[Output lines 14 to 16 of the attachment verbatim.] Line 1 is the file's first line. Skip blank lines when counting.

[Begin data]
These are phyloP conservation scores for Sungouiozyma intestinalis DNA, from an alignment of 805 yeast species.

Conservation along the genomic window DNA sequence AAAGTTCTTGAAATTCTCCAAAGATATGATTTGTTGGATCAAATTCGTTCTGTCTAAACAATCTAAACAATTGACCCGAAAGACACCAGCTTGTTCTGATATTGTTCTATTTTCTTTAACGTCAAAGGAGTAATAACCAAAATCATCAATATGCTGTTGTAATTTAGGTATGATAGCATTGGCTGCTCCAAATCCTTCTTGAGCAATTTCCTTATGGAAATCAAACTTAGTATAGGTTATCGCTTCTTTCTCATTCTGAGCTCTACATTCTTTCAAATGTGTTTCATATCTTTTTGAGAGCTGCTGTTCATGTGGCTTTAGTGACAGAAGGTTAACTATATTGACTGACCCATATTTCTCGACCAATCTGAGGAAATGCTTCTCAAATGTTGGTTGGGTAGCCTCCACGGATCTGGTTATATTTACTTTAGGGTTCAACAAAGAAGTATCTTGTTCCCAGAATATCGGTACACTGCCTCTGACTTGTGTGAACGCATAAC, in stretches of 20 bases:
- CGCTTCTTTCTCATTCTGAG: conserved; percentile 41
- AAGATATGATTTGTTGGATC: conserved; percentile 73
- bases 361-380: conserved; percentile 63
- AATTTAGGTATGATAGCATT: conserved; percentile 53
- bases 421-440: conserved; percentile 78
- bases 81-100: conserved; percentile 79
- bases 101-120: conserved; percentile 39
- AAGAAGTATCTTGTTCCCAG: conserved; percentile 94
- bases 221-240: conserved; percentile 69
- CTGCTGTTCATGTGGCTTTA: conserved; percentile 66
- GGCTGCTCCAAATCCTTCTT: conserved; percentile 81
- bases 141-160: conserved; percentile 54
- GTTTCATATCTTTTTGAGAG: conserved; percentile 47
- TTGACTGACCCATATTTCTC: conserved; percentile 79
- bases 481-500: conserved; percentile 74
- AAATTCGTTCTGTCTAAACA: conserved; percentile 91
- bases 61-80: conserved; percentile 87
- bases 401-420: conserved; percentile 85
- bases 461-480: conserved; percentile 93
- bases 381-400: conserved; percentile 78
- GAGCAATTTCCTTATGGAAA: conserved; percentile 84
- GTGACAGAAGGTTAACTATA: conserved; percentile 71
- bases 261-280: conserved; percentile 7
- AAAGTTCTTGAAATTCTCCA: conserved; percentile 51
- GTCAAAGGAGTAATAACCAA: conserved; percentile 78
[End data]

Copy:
- bases 141-160: conserved; percentile 54
- GTTTCATATCTTTTTGAGAG: conserved; percentile 47
- TTGACTGACCCATATTTCTC: conserved; percentile 79